You have the option to upload and pin individual NFTs via the API, by clicking the button as demonstrated in the image below. NMKR Studio uses its own servers to upload and pin the files to IFPS. This is most likely to be used with very small volume projects (10's of NFT's) whereby it may be slightly faster to manually type the information than to set up the bulk methods mentioned below.
You can follow the steps below or watch the short video clip:
How to upload a single NFT
Step 1 - Click to start uploading
Step 2 - Name and give descriptions to your NFT(s)
Step 3 - Select Mimetype and upload file
Step 4 - Yo
SFTP Bulk Upload
The upload via SFTP to upload your files(incl. metadata), there is a button beside the regular upload button now, this is our new feature and very simple to use (the UI feels similar to moving files to another folder).
You can watch this 3 minute video or read the documentation below based on your preference.
Once you have Cyberduck installed, you then need to navigate to the project that you want to upload the files for and select the 'Bulk upload of multiple NFT' option.
You will now be in the SFTP information screen, we want to be looking at the second dropdown menu, which shows the Server Information details.
Note - keep this information safe
The next action is to move back to our Cyberduck window and select 'Open Connection', then enter the details above into the popup window. You should have something that looks similar to the below but you will have a unique username and password combo. Hit connect once the details are correctly added.
Note - ensure you have selected 'SFTP' (default FTP will not work)
You may also be prompted to 'Allow Fingerprint'
Well done - you should now see a screen like this, that looks like a set of folders, one for each project in your account.
The upload process via SFTP should be done in 3 clear stages:
This system works by using the main media file as an 'Anchor', onto-which you then upload the matching metadata with the matching file name and the system then associates these together.
Note - you will need your metadata in individual files for each NFT
You must upload the NFT media first, before adding Metadata or Subfiles.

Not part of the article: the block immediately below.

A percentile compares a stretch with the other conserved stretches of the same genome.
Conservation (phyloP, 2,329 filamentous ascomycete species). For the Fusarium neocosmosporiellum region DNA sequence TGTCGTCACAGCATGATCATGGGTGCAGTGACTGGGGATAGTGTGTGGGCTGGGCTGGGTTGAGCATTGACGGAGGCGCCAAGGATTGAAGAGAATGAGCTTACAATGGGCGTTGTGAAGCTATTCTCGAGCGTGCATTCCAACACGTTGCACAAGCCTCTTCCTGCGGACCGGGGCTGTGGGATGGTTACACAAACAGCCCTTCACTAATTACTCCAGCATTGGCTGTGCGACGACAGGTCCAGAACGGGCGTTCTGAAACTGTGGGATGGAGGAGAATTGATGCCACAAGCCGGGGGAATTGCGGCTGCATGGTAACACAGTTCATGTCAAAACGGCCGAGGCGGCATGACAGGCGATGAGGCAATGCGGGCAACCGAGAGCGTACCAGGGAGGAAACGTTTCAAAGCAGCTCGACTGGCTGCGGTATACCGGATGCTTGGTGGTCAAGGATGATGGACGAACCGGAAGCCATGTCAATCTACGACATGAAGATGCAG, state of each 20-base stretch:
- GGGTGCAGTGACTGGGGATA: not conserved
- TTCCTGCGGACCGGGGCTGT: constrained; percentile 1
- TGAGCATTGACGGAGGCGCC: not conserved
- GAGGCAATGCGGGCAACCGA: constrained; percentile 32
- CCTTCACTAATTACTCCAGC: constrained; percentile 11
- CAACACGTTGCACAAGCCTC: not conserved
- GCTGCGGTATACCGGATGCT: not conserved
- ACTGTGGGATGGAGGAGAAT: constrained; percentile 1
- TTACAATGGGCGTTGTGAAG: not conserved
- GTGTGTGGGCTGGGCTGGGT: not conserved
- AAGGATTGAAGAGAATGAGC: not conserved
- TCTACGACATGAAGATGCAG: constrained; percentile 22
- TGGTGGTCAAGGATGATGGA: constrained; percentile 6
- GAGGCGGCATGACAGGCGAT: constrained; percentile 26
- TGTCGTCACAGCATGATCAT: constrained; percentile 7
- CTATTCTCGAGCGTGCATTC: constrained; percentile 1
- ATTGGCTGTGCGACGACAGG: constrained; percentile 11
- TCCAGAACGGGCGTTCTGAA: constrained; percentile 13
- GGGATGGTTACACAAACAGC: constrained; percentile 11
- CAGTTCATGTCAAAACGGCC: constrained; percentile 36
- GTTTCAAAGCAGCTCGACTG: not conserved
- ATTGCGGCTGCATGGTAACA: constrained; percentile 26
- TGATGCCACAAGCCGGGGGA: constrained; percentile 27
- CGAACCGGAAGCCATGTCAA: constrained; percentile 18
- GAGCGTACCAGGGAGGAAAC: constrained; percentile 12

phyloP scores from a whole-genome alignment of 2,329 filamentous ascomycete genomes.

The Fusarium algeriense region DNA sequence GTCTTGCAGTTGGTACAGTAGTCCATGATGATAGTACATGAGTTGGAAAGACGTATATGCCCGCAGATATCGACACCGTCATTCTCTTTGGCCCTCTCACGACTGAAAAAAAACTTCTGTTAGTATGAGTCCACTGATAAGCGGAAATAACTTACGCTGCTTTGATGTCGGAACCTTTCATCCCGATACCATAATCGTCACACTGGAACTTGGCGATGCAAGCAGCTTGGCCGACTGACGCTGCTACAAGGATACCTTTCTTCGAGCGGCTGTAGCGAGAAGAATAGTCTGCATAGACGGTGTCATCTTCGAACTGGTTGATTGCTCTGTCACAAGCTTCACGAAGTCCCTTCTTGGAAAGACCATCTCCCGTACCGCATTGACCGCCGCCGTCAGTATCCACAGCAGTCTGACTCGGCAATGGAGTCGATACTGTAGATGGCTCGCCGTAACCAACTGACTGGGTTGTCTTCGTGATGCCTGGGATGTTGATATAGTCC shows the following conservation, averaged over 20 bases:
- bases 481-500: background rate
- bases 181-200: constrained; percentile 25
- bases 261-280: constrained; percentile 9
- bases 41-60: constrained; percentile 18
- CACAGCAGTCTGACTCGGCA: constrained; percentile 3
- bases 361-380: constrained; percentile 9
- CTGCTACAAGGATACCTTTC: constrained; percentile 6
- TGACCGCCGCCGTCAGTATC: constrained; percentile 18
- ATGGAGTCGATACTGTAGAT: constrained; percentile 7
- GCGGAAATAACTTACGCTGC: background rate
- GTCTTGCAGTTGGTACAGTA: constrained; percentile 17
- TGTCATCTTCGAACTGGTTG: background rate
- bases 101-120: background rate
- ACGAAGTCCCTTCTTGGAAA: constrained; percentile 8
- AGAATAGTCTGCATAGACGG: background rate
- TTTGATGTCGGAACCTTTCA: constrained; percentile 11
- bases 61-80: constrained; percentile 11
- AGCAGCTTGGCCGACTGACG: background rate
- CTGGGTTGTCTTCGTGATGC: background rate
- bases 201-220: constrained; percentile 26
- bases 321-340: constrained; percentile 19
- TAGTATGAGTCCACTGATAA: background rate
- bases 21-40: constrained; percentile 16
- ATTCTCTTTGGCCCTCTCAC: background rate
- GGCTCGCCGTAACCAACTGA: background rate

Because of this, File Naming is very important and we would advise testing with small numbers of NFTs in your collection before doing the full bulk upload to ensure any errors are caught quickly. See the bottom section of this page for more detail.
The SFTP Server accept all files with the correct mimetypes and valid filenames.
If you upload a file named "Image #0001.jpeg", the Tokenname of the File will be "Image0001" and the Displayname (the Name of the NFT) will be "Image #0001". The Extension ".jpeg" defines the Mimetype.
If you upload a file named "Image #0001.subfile.1.jpeg", the previous uploaded File "Image #0001" gets a subfile. This file will be added to the NFT as the subfile Number 1.
If you upload a file named "Image #0001.metadata", the previous uploaded NFT will takes this file as metadata (in the metadata override).
The rest of this guide will be conducted using the following metadata template as an example:
We can test the upload by performing a drag-and-drop of a small number of your NFT media files into the correct project folder:
In this example, I have uploaded 4 images called BoocrewA1 ,2 ,3 and 4
Note - open the metadata for one of the newly uploaded files and notice how it looks:
Do you see how some fields are filled in, and others are not:
Policy ID matches the project policy ID
Assetname, name and description have all used the filename
Image is now showing correctly as the IPFS link where it is stored
MediaType has correctly identified it as a PNG image
Our custom fields (SerialNumber, Website and Twitter) are all empty
Let's get this sorted!
You can upload a file with the extension ".metadata" to override the metadata of the NFT and we can use this to update those fields that are currently empty. This file must be a valid JSON File and must contain the Policy ID (or the policy_id placeholder) and the 721 Section.
Note - The easiest way to ensure this all matches, is to use your metadata template as a template!
Here is what the metadata override file for BoocrewA1.png will look like, this file is BoocrewA1.metadata
Note - See line 6, it is important that we do not overwrite the IPFS link, hence make sure it looks like this.
Remember, you always need to upload your corresponding images/media first, before the metadata. For example: If your NFT has the Name "Image0001", you have to upload the Image file "Image0001.jpg" first. Then you can upload the Metadata File "Image0001.metadata".